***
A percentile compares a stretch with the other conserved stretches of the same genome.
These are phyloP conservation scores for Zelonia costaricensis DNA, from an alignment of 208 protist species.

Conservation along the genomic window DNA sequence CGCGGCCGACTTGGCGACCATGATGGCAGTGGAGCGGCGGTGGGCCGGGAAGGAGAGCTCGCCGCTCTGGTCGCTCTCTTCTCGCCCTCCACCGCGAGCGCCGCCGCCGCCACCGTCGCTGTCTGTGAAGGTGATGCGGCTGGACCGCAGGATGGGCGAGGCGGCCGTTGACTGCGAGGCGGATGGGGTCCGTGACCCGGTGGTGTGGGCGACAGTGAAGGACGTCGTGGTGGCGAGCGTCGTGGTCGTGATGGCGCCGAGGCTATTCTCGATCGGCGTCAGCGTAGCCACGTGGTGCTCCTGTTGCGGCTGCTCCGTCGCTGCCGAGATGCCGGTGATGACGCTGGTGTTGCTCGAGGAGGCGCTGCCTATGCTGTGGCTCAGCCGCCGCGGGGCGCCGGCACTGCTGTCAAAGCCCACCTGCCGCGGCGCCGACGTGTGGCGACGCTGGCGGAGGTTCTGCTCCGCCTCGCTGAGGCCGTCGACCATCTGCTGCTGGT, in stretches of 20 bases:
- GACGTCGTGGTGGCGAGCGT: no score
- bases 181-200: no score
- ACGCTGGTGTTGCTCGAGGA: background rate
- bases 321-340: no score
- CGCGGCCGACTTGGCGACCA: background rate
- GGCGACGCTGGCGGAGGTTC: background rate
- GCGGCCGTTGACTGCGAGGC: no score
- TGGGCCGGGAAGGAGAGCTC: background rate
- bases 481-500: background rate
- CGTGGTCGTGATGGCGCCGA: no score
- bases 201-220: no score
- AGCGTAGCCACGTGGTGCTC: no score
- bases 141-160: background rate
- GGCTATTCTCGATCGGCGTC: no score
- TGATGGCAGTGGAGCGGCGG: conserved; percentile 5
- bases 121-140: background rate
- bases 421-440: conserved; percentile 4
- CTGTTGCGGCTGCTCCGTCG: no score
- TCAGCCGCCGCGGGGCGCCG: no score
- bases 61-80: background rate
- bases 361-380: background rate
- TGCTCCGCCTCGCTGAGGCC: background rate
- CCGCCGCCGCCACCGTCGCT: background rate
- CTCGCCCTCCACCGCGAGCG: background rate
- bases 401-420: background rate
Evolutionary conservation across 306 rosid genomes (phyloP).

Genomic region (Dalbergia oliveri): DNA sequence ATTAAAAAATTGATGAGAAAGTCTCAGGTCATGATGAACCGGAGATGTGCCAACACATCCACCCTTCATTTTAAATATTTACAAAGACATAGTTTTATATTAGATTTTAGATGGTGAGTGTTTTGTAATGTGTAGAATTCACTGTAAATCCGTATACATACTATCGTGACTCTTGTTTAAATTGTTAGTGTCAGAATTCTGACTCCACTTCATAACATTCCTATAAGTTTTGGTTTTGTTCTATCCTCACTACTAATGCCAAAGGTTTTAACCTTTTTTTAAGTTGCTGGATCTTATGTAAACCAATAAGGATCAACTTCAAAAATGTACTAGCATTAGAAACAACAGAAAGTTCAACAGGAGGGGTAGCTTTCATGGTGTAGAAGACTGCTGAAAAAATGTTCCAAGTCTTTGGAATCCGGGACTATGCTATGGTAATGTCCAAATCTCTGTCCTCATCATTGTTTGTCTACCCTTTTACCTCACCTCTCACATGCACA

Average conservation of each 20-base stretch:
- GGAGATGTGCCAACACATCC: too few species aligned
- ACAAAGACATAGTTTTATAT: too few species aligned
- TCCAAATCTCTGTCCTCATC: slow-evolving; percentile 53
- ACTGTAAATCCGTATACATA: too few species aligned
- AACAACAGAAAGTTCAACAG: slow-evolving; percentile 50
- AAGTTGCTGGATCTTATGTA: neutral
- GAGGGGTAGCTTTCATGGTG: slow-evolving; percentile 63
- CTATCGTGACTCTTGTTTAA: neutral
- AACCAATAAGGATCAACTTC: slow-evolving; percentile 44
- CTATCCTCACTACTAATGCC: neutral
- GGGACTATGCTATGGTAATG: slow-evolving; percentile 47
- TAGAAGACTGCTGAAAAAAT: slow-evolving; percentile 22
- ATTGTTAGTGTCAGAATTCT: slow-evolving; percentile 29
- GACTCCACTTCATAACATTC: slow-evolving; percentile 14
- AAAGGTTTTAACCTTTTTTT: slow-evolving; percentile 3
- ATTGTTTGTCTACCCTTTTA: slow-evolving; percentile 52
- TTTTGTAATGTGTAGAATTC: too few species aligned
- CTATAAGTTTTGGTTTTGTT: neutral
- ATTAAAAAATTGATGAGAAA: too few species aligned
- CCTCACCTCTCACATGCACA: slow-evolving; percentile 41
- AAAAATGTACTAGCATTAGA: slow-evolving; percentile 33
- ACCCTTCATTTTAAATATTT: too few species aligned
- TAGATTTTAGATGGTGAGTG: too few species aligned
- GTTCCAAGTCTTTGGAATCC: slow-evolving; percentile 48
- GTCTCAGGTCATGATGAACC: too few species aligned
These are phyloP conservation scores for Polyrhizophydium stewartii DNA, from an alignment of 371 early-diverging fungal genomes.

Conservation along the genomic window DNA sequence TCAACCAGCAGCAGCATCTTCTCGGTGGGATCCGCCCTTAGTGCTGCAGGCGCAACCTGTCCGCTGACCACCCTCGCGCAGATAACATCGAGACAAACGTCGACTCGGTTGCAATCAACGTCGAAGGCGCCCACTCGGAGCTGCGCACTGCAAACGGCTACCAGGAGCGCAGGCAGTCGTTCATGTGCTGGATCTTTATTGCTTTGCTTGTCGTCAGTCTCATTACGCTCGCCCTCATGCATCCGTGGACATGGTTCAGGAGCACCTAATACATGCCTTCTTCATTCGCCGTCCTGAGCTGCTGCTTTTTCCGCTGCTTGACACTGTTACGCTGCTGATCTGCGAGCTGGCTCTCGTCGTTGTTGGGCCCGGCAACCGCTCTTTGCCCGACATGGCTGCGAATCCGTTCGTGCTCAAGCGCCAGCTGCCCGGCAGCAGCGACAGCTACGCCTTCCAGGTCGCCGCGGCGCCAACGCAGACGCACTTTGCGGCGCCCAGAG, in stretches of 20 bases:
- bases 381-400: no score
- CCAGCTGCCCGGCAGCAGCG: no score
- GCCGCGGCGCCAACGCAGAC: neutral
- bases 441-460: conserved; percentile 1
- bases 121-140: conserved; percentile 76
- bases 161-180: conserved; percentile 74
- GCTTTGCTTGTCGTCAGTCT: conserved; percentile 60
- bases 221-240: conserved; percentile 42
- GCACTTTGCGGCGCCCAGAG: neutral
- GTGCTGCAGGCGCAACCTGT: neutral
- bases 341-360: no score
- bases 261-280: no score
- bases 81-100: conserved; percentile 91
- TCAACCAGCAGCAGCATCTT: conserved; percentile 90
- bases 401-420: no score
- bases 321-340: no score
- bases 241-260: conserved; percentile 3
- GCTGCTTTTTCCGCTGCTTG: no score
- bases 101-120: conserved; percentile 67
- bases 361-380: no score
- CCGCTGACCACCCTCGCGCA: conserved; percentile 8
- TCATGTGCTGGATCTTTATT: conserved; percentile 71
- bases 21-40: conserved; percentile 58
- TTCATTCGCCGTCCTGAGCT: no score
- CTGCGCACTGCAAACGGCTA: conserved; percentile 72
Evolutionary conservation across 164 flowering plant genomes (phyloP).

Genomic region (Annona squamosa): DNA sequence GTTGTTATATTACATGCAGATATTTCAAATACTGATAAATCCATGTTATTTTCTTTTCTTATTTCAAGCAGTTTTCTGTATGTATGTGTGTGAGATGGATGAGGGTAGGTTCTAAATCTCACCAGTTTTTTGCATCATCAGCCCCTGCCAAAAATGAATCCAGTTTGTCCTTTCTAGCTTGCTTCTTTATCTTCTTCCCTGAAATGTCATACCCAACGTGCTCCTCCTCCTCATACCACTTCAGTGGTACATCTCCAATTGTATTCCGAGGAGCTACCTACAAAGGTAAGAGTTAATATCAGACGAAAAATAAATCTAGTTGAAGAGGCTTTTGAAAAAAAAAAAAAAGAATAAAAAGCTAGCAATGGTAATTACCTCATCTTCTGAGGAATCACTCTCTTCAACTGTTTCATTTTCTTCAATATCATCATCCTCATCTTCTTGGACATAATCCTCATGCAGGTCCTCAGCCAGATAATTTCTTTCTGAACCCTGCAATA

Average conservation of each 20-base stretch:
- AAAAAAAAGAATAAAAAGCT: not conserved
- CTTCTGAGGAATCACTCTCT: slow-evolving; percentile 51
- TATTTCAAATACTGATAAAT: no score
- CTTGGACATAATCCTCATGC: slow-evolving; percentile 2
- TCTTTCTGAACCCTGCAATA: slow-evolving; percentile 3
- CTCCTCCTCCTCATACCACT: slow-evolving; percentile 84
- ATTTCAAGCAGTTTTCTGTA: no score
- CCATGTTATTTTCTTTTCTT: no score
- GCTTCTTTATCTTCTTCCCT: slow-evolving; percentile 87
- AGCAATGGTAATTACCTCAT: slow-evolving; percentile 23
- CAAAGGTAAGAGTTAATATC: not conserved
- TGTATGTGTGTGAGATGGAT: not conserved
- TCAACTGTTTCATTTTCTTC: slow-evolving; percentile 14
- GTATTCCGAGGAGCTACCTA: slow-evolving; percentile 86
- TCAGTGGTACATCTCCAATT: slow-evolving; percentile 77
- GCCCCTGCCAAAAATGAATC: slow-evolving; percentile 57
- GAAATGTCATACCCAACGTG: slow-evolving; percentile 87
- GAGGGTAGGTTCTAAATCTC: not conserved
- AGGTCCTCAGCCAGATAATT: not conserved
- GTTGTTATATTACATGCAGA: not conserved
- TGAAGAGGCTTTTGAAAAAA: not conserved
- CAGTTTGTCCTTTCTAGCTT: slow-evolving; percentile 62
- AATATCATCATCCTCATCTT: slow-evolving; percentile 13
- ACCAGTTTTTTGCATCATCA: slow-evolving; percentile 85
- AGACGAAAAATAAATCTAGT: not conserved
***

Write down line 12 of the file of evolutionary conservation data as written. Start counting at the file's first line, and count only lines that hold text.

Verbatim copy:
- bases 481-500: background rate